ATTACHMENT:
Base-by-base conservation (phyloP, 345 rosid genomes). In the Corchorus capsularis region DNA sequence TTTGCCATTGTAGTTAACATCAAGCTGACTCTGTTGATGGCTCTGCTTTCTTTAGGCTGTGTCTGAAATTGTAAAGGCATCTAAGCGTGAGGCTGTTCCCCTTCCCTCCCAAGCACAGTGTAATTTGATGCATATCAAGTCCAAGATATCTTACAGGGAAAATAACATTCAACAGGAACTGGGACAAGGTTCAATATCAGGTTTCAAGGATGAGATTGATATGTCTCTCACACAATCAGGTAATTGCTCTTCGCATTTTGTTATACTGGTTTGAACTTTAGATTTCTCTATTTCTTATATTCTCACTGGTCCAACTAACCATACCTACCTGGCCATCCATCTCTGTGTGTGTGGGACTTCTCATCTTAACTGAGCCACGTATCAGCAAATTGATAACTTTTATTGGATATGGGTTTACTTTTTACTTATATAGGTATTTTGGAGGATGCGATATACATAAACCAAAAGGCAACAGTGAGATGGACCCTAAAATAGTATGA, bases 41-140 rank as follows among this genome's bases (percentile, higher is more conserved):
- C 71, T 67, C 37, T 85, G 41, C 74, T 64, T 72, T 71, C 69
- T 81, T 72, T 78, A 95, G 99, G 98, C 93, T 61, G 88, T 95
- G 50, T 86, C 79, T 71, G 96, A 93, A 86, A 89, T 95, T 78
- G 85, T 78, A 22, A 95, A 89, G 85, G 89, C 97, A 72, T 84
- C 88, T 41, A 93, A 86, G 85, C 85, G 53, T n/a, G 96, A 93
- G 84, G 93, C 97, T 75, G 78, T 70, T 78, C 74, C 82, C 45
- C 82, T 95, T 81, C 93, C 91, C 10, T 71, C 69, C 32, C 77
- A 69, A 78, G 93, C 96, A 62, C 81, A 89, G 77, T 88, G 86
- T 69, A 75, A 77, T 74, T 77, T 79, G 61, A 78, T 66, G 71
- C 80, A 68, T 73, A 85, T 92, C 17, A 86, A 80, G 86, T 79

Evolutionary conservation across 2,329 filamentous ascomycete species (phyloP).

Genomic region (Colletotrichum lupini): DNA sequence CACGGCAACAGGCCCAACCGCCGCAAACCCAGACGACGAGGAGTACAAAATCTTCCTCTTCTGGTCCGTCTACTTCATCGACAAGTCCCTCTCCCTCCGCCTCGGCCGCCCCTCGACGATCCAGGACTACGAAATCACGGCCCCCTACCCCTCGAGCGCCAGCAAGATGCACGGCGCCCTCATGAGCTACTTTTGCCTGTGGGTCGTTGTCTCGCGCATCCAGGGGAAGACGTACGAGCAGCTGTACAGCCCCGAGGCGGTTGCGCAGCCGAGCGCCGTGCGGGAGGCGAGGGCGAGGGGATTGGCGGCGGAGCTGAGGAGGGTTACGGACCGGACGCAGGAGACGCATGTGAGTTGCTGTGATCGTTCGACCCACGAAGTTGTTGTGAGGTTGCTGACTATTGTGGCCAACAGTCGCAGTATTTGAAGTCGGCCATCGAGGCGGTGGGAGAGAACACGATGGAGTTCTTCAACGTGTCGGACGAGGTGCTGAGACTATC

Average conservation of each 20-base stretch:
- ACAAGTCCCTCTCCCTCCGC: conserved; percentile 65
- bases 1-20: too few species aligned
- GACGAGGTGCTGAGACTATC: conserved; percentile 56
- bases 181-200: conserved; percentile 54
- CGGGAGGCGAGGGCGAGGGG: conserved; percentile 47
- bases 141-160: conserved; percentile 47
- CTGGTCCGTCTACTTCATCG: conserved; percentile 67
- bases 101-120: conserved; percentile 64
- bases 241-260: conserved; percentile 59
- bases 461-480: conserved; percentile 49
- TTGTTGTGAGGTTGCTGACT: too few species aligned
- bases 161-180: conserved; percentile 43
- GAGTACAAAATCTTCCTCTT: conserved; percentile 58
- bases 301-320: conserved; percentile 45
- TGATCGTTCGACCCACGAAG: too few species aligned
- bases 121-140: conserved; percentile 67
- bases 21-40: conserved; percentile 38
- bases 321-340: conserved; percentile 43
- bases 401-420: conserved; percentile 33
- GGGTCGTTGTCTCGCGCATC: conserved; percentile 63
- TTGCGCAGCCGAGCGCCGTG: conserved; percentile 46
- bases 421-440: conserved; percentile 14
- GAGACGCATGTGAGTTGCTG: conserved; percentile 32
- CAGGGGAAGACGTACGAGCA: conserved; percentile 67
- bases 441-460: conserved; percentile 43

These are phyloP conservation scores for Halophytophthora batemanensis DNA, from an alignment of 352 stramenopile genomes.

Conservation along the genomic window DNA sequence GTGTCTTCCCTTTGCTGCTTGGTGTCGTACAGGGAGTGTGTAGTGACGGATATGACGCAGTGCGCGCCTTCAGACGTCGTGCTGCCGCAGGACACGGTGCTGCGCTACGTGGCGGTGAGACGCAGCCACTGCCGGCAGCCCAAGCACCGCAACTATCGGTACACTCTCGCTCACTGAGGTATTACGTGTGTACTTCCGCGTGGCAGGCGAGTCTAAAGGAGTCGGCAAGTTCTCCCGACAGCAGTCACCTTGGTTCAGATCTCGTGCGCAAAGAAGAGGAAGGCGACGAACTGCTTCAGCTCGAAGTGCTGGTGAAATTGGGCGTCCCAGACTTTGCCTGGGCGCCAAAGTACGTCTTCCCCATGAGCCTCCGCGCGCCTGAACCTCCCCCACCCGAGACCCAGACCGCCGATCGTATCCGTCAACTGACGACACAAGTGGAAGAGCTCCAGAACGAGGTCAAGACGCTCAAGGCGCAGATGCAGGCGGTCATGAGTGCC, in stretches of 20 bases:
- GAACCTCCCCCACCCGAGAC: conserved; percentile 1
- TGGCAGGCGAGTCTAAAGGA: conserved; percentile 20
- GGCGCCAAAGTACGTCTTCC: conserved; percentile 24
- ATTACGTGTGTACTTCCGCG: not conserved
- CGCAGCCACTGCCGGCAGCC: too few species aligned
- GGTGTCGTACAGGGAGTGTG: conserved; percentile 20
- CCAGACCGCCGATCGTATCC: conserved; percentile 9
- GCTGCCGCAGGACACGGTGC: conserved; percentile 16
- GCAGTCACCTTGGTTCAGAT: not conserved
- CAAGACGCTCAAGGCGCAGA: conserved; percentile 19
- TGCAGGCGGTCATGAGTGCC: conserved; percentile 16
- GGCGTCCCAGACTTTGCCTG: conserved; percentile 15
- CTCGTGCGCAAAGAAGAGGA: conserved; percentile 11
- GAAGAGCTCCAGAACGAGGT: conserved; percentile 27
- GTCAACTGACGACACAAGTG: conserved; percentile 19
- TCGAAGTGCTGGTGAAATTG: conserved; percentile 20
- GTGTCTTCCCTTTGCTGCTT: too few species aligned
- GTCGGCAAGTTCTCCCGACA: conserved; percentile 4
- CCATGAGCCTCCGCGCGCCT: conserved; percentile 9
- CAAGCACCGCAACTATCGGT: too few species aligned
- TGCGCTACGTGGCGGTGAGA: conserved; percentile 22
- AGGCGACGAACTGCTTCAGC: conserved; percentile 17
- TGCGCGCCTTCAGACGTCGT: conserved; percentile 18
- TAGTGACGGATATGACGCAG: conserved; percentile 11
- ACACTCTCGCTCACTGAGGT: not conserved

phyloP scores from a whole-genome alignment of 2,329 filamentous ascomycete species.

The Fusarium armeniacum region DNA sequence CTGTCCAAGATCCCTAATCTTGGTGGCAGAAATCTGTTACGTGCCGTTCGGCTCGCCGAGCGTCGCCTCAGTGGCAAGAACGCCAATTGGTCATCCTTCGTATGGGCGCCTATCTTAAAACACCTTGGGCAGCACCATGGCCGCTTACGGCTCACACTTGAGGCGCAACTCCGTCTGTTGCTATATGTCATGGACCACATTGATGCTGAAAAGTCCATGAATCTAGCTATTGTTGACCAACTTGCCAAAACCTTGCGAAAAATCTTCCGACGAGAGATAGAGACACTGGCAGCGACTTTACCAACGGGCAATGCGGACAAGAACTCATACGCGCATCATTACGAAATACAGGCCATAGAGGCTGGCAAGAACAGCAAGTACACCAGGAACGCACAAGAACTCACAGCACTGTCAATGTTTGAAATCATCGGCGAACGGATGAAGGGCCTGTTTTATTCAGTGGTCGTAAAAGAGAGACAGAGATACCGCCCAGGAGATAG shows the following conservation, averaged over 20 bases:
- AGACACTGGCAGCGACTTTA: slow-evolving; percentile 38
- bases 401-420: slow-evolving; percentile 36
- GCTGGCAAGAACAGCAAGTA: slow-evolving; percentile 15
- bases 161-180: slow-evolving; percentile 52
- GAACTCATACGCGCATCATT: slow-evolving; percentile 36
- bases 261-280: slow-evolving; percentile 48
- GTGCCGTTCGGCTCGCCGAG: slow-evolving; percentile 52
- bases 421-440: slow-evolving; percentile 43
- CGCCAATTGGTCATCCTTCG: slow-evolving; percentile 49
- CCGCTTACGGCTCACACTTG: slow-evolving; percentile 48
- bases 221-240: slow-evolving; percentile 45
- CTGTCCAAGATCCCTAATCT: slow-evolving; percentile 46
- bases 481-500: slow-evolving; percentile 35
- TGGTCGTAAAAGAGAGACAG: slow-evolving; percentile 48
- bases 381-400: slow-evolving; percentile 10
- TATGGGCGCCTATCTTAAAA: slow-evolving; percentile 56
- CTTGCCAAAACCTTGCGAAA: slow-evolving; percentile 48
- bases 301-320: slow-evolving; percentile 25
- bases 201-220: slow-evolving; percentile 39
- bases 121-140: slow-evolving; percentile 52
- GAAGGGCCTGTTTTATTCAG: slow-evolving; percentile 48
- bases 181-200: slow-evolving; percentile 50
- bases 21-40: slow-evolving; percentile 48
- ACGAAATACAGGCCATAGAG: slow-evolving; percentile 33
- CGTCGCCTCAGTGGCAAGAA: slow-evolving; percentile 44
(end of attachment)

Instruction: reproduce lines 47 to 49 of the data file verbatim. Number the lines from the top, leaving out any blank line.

- GGTGTCGTACAGGGAGTGTG: conserved; percentile 20
- CCAGACCGCCGATCGTATCC: conserved; percentile 9
- GCTGCCGCAGGACACGGTGC: conserved; percentile 16